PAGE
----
In 1994, I hitchhiked to Ukraine. A long-haired high school student, I was eager to explore what my whole life had lain beyond the family’s holiday plans. For us, children of the Cold War, the Soviet Union was something colourless, menacing and intriguingly off limits.
I didn’t know Russian, which became a problem when I was thrown off the train in Brest-Litovsk because I lacked a transit visa to a country I barely knew existed. At three o’clock in the morning, in minus 35 degrees Celsius, I had to negotiate with an inebriated Belarusian border guard who knew two words in English: ‘Many dollars’. He wanted a thousand. I offered ten. The visa ended up costing me 40 bucks and a ballpoint pen. On the train I got to know a group of medical students from Sierra Leone. They took pity on me, arranged shelter, guides and a party every night. The Ukrainians were still distrustful of foreigners. On the streets, I learned to look for black people when I needed help.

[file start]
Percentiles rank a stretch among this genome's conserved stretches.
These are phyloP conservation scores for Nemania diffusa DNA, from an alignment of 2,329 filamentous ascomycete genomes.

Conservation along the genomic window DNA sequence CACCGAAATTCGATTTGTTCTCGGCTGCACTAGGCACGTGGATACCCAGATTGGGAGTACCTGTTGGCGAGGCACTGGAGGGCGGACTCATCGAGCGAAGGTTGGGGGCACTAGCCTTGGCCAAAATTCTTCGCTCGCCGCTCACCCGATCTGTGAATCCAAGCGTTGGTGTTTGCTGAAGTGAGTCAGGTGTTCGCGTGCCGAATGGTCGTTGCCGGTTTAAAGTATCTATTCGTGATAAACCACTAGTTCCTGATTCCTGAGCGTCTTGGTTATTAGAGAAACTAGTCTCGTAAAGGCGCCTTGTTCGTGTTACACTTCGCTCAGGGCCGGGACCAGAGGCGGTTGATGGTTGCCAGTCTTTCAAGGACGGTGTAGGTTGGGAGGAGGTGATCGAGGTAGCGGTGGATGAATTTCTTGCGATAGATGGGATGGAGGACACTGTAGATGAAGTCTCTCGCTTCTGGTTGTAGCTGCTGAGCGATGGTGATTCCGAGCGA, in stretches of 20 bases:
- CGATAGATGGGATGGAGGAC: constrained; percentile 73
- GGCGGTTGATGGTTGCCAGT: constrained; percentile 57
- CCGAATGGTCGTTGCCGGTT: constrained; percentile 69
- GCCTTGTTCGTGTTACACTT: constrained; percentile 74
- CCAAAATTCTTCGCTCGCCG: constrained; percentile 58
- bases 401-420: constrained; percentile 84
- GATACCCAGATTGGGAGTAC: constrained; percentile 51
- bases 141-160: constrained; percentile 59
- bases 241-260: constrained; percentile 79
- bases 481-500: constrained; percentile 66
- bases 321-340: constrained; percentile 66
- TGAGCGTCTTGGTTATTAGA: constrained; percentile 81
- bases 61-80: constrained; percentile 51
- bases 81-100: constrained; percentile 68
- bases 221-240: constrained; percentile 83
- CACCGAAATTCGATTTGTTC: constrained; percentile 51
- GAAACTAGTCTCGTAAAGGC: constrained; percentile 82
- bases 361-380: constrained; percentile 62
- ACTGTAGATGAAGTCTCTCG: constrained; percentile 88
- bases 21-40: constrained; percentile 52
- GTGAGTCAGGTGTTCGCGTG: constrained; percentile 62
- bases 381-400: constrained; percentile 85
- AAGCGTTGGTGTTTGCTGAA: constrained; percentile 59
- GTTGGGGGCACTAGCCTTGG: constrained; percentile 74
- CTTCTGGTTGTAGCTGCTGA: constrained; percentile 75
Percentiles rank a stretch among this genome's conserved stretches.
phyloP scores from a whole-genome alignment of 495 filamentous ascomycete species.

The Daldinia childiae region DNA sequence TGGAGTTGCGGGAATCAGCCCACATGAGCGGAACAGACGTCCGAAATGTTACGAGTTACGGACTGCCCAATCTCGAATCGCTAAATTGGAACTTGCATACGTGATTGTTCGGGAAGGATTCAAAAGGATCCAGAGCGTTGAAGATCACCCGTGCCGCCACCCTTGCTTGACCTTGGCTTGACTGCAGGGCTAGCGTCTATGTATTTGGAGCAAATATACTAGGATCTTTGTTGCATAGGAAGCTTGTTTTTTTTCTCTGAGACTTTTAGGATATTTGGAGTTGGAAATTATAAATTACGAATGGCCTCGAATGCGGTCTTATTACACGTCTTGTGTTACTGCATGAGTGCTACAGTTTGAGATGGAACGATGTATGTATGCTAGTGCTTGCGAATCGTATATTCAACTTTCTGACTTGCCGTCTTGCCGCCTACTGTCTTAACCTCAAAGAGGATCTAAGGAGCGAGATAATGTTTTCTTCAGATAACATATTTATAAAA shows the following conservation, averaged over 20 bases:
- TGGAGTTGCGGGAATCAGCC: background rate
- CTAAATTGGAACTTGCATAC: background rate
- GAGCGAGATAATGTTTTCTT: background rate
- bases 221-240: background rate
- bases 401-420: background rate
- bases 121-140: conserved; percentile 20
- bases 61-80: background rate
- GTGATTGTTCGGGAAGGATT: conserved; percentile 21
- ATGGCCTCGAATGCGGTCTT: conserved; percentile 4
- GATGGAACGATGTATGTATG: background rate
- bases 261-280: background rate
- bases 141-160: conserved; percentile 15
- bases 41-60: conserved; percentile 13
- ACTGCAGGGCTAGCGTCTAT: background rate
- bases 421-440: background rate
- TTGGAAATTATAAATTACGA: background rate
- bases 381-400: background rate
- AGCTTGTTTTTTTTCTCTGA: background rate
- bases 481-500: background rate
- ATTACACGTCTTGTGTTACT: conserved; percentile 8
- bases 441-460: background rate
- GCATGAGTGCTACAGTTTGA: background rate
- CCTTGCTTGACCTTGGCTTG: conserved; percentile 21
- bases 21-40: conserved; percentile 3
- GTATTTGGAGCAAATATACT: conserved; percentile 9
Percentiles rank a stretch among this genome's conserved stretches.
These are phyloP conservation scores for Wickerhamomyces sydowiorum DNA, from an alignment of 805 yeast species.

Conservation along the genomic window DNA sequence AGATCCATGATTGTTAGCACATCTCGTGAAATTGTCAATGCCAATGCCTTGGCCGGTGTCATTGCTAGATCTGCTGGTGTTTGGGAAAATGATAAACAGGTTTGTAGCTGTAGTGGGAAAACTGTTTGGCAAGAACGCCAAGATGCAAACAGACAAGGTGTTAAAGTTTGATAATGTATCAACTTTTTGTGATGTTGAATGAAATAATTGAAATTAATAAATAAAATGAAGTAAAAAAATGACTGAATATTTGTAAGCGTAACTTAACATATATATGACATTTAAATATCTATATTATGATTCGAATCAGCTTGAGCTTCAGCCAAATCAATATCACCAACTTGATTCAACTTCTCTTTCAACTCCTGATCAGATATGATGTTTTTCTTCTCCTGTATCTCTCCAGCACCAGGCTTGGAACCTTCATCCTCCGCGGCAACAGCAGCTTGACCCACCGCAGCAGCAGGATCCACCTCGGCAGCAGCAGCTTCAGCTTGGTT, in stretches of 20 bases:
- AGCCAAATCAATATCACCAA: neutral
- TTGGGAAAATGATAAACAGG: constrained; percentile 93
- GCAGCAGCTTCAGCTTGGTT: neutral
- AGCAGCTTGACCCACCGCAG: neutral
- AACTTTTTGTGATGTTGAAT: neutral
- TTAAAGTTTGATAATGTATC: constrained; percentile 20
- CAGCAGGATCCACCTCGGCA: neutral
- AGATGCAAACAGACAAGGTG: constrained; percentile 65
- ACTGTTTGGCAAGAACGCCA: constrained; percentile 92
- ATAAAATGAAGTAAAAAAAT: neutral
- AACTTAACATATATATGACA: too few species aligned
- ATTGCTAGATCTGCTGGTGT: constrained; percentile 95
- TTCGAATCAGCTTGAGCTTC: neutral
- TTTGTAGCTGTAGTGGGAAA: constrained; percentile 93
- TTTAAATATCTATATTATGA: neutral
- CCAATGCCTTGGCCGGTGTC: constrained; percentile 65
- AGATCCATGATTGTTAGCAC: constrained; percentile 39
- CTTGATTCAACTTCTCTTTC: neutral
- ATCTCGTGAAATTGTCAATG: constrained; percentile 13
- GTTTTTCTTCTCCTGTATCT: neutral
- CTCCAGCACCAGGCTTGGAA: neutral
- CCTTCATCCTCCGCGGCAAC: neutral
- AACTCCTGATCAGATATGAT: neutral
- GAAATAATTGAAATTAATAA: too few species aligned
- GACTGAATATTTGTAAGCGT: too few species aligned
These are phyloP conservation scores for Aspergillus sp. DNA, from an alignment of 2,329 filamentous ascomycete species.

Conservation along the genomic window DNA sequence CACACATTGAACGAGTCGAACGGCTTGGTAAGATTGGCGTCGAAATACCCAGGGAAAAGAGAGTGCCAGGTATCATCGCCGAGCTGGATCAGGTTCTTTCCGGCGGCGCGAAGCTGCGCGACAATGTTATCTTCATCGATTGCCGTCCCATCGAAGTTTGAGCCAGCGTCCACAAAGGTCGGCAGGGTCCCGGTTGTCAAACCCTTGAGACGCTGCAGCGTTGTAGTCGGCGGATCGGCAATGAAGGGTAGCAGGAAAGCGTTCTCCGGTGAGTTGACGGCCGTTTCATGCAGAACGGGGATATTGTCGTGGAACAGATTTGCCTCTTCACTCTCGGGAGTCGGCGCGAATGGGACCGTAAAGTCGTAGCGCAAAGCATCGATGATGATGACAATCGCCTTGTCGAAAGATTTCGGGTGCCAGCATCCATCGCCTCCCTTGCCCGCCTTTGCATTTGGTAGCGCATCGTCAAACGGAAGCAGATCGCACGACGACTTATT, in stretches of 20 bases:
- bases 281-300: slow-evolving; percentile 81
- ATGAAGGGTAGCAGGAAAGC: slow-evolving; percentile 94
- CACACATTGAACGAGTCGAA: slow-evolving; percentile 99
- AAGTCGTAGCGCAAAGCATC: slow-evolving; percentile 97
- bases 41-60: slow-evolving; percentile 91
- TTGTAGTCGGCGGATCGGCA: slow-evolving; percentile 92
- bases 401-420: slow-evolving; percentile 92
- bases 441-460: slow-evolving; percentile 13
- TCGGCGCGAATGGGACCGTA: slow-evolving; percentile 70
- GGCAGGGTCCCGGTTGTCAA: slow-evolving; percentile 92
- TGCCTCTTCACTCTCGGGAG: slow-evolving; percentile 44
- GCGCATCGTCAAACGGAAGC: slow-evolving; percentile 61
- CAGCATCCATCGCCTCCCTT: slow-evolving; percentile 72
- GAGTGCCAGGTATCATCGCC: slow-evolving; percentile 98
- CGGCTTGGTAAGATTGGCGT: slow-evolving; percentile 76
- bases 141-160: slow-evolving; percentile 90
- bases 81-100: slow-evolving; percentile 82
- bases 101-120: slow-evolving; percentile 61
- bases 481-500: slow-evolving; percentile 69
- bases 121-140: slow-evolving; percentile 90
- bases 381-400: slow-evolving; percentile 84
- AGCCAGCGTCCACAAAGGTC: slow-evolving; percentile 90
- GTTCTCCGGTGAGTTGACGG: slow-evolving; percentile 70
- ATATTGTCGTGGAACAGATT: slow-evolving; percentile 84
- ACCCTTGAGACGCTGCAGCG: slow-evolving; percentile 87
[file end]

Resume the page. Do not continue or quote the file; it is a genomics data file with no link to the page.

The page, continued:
These were eventful days. Ukraine was experiencing hyperinflation. The currency resembled Monopoly money, and new zeroes were added to the price tags in the shops every morning. The economic state of emergency seemed to increase the tension between ethnic groups. A dark-skinned friend was spat on while we were walking in the city centre. On the tram, a fight broke out because a Ukrainian refused to understand Russian.